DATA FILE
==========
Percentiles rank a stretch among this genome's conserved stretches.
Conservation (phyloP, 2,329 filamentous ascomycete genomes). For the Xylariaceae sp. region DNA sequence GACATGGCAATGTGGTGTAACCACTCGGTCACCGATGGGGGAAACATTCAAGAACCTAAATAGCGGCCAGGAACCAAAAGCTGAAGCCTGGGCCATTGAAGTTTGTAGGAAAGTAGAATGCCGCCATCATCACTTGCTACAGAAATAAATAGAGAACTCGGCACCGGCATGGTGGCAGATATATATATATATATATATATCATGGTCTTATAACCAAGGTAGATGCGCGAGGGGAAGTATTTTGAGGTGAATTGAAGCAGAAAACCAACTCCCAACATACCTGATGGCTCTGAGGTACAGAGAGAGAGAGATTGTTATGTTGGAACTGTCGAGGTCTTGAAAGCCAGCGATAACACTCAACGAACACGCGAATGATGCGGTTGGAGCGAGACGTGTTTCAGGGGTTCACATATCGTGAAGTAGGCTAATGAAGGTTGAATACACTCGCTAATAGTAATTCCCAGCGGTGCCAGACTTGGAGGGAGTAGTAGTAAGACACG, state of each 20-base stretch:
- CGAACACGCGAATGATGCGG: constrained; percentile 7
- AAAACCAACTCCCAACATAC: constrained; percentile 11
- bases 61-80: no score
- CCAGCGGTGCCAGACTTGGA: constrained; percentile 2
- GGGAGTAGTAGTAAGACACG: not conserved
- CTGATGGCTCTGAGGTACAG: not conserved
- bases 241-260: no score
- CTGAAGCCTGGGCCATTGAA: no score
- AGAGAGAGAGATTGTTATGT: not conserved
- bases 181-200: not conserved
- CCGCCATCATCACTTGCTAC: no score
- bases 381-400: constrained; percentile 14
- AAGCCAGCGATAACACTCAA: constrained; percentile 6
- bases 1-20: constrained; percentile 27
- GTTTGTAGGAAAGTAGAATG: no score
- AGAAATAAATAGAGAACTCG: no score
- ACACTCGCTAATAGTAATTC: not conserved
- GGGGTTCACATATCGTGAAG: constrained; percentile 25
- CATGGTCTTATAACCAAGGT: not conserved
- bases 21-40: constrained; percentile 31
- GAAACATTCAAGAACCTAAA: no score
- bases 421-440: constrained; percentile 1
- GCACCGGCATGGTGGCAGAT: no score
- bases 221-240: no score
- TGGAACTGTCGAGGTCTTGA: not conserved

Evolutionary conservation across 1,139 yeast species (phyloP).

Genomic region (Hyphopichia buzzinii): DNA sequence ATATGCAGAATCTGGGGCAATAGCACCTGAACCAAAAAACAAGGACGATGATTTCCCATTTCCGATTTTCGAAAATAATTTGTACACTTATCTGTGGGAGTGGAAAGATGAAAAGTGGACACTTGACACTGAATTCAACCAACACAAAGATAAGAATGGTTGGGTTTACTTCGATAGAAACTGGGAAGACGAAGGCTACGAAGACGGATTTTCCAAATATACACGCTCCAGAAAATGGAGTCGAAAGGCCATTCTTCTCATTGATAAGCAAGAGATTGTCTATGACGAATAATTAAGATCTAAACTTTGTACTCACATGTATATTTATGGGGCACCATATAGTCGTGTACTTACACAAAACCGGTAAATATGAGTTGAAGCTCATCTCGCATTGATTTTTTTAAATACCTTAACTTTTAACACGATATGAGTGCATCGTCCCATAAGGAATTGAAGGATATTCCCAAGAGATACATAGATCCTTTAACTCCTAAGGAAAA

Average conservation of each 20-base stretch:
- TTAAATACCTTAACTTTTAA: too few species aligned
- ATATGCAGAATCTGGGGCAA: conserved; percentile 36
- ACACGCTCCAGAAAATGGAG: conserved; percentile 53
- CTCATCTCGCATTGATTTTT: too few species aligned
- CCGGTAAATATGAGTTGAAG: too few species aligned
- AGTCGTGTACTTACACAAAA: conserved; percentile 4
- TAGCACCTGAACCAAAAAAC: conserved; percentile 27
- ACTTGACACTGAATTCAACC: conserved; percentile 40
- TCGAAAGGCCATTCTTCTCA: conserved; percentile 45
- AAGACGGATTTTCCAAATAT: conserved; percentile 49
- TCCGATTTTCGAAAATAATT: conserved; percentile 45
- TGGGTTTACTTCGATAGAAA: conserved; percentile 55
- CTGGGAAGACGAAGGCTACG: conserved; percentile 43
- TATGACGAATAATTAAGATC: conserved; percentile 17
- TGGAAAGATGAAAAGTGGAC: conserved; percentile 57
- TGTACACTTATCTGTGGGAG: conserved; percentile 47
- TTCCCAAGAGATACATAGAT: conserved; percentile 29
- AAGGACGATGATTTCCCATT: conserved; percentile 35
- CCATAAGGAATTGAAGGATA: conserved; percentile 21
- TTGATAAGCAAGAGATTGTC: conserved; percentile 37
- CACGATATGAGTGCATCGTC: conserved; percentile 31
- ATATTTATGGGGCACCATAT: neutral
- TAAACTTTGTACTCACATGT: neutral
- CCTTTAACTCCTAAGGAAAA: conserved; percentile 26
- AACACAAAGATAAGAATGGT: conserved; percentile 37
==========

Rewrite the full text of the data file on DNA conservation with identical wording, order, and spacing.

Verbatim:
Percentiles rank a stretch among this genome's conserved stretches.
Conservation (phyloP, 2,329 filamentous ascomycete genomes). For the Xylariaceae sp. region DNA sequence GACATGGCAATGTGGTGTAACCACTCGGTCACCGATGGGGGAAACATTCAAGAACCTAAATAGCGGCCAGGAACCAAAAGCTGAAGCCTGGGCCATTGAAGTTTGTAGGAAAGTAGAATGCCGCCATCATCACTTGCTACAGAAATAAATAGAGAACTCGGCACCGGCATGGTGGCAGATATATATATATATATATATATCATGGTCTTATAACCAAGGTAGATGCGCGAGGGGAAGTATTTTGAGGTGAATTGAAGCAGAAAACCAACTCCCAACATACCTGATGGCTCTGAGGTACAGAGAGAGAGAGATTGTTATGTTGGAACTGTCGAGGTCTTGAAAGCCAGCGATAACACTCAACGAACACGCGAATGATGCGGTTGGAGCGAGACGTGTTTCAGGGGTTCACATATCGTGAAGTAGGCTAATGAAGGTTGAATACACTCGCTAATAGTAATTCCCAGCGGTGCCAGACTTGGAGGGAGTAGTAGTAAGACACG, state of each 20-base stretch:
- CGAACACGCGAATGATGCGG: constrained; percentile 7
- AAAACCAACTCCCAACATAC: constrained; percentile 11
- bases 61-80: no score
- CCAGCGGTGCCAGACTTGGA: constrained; percentile 2
- GGGAGTAGTAGTAAGACACG: not conserved
- CTGATGGCTCTGAGGTACAG: not conserved
- bases 241-260: no score
- CTGAAGCCTGGGCCATTGAA: no score
- AGAGAGAGAGATTGTTATGT: not conserved
- bases 181-200: not conserved
- CCGCCATCATCACTTGCTAC: no score
- bases 381-400: constrained; percentile 14
- AAGCCAGCGATAACACTCAA: constrained; percentile 6
- bases 1-20: constrained; percentile 27
- GTTTGTAGGAAAGTAGAATG: no score
- AGAAATAAATAGAGAACTCG: no score
- ACACTCGCTAATAGTAATTC: not conserved
- GGGGTTCACATATCGTGAAG: constrained; percentile 25
- CATGGTCTTATAACCAAGGT: not conserved
- bases 21-40: constrained; percentile 31
- GAAACATTCAAGAACCTAAA: no score
- bases 421-440: constrained; percentile 1
- GCACCGGCATGGTGGCAGAT: no score
- bases 221-240: no score
- TGGAACTGTCGAGGTCTTGA: not conserved

Evolutionary conservation across 1,139 yeast species (phyloP).

Genomic region (Hyphopichia buzzinii): DNA sequence ATATGCAGAATCTGGGGCAATAGCACCTGAACCAAAAAACAAGGACGATGATTTCCCATTTCCGATTTTCGAAAATAATTTGTACACTTATCTGTGGGAGTGGAAAGATGAAAAGTGGACACTTGACACTGAATTCAACCAACACAAAGATAAGAATGGTTGGGTTTACTTCGATAGAAACTGGGAAGACGAAGGCTACGAAGACGGATTTTCCAAATATACACGCTCCAGAAAATGGAGTCGAAAGGCCATTCTTCTCATTGATAAGCAAGAGATTGTCTATGACGAATAATTAAGATCTAAACTTTGTACTCACATGTATATTTATGGGGCACCATATAGTCGTGTACTTACACAAAACCGGTAAATATGAGTTGAAGCTCATCTCGCATTGATTTTTTTAAATACCTTAACTTTTAACACGATATGAGTGCATCGTCCCATAAGGAATTGAAGGATATTCCCAAGAGATACATAGATCCTTTAACTCCTAAGGAAAA

Average conservation of each 20-base stretch:
- TTAAATACCTTAACTTTTAA: too few species aligned
- ATATGCAGAATCTGGGGCAA: conserved; percentile 36
- ACACGCTCCAGAAAATGGAG: conserved; percentile 53
- CTCATCTCGCATTGATTTTT: too few species aligned
- CCGGTAAATATGAGTTGAAG: too few species aligned
- AGTCGTGTACTTACACAAAA: conserved; percentile 4
- TAGCACCTGAACCAAAAAAC: conserved; percentile 27
- ACTTGACACTGAATTCAACC: conserved; percentile 40
- TCGAAAGGCCATTCTTCTCA: conserved; percentile 45
- AAGACGGATTTTCCAAATAT: conserved; percentile 49
- TCCGATTTTCGAAAATAATT: conserved; percentile 45
- TGGGTTTACTTCGATAGAAA: conserved; percentile 55
- CTGGGAAGACGAAGGCTACG: conserved; percentile 43
- TATGACGAATAATTAAGATC: conserved; percentile 17
- TGGAAAGATGAAAAGTGGAC: conserved; percentile 57
- TGTACACTTATCTGTGGGAG: conserved; percentile 47
- TTCCCAAGAGATACATAGAT: conserved; percentile 29
- AAGGACGATGATTTCCCATT: conserved; percentile 35
- CCATAAGGAATTGAAGGATA: conserved; percentile 21
- TTGATAAGCAAGAGATTGTC: conserved; percentile 37
- CACGATATGAGTGCATCGTC: conserved; percentile 31
- ATATTTATGGGGCACCATAT: neutral
- TAAACTTTGTACTCACATGT: neutral
- CCTTTAACTCCTAAGGAAAA: conserved; percentile 26
- AACACAAAGATAAGAATGGT: conserved; percentile 37